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4 Key Things Every Marketer Should Know About “Walled Gardens”

As a marketer, you may have heard the term “walled gardens” thrown around to describe the way major online platforms keep their data close to their chests.

We take for granted that our social campaigns live in segregated worlds quite distinct from our other programmatic channels. But what if this wasn’t the case? What would the world look like if the walls of the internet came tumbling down?

Here are 4 key questions we should be asking ourselves about so-called “walled gardens”:

1. Why Do “Walled Gardens” Exist in the First Place?

Because They Can

The answer is quite simply because they can. When it comes to advertising, giant firms like Facebook and LinkedIn hold all the cards. The amount of data they have on users who readily allow access to personal information such as age, gender, location, interests and browsing behaviour is unprecedented. Why would a company with that kind of exclusive access invite competition?

Increased Accuracy in Forecasting and Optimization

Closed platforms also provide benefits to the end user. A closed loop allows more accurate forecasting and optimization of the available data.

No one has a firmer grasp on the tendencies of their customer base like today’s major social media platforms; This solid grasp of likes and dislikes is what leads to more enjoyable news feeds and more relevant ads.

2. What Are the Limitations of “Walled Gardens?”

An Inconvenient Truth

One of the foremost challenges of modern digital marketing is an overabundance of tools with limited integration capacities. If you’re a digital marketer in 2017, the number of platforms you are expected to master is bordering on ridiculous, and it is all but impossible to reconcile various success metrics in order to determine a cross-platform ROI on marketing investment.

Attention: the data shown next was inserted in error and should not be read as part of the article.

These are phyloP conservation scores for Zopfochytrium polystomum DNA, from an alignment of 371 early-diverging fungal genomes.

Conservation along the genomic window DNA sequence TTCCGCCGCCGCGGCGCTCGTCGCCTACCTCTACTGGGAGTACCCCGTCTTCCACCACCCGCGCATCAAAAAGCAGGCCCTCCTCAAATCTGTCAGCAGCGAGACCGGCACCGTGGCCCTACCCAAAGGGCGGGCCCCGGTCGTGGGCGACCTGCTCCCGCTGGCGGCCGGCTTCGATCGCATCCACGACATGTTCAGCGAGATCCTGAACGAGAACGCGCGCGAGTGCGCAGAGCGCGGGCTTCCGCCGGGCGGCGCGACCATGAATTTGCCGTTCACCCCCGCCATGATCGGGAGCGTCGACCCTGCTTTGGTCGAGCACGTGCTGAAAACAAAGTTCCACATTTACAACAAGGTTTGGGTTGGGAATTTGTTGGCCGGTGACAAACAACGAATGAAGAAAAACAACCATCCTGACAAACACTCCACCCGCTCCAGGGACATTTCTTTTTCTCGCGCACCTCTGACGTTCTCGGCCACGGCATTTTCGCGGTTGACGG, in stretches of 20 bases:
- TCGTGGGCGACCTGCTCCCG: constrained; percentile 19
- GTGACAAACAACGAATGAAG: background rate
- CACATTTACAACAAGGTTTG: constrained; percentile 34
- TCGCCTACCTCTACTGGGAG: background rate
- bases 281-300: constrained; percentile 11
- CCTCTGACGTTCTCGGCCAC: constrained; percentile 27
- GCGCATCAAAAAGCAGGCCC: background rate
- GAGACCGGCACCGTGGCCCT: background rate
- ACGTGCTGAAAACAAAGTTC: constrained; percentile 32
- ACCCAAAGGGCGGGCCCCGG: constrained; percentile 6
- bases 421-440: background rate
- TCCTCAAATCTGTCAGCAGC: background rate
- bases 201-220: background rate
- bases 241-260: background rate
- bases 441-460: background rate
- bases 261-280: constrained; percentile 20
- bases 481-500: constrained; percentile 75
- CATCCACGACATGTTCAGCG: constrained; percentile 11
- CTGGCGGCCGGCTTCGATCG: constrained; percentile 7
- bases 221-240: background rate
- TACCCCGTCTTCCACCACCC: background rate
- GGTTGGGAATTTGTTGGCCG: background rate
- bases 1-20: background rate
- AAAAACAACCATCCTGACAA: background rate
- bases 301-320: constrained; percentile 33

Even with automation software, closed platforms still add to complexity by keeping your campaign intelligence siloed. Comparing performance can be incredibly tough, making budget allocation a shot in the dark.

You Can’t Take Your Data With You

Of course, data within closed platforms must necessarily stay within those platforms. Learnings gleaned from the sophisticated targeting capabilities of “walled gardens” cannot always be replicated in your next open market campaign.

This fragmentation leads to limited optimization capabilities. For example, you may know from experience that users who like a specific brand would also be interested in your product, but in many cases you have no way of targeting those people outside of the closed environment.

3. What Would the Internet Look Like if the Walls (of Closed Platforms) Were Torn Down?

The benefits of data integration would be enormous for digital marketers:

  • Access to a broader audience set
  • Intelligent bidding and targeting capabilities (the learnings from one platform could be implemented across the board to increase optimization)
  • Sophisticated targeting could be put to use in the open market which in many cases would mean lower costs for advertisers
  • On the other end, open market learnings could be now applied to currently closed platforms

4. In Reality, Will the Walls Ever Come Down?

It’s doubtful that data powerhouses such as Facebook and LinkedIn will ever fully integrate with the wider internet. But there are certainly workarounds in the making. For example, it is possible to directly integrate with a closed platform’s API and replicate the behaviour of the platform within the software you use for the rest of your programmatic advertising needs.

In this case, although you still can’t squeeze data out of the walls, the two tools now have a way of communicating to each other in a way that allows for some integration of targeting methods and something called “lookalike audiences”. Lookalike audiences take the attributes of a particular data set (aka audience) and use those same attributes to target that same group within the closed platform.

In other words, the most we can hope for in the near future is a one-way street, but hey, it’s better than no road access at all.

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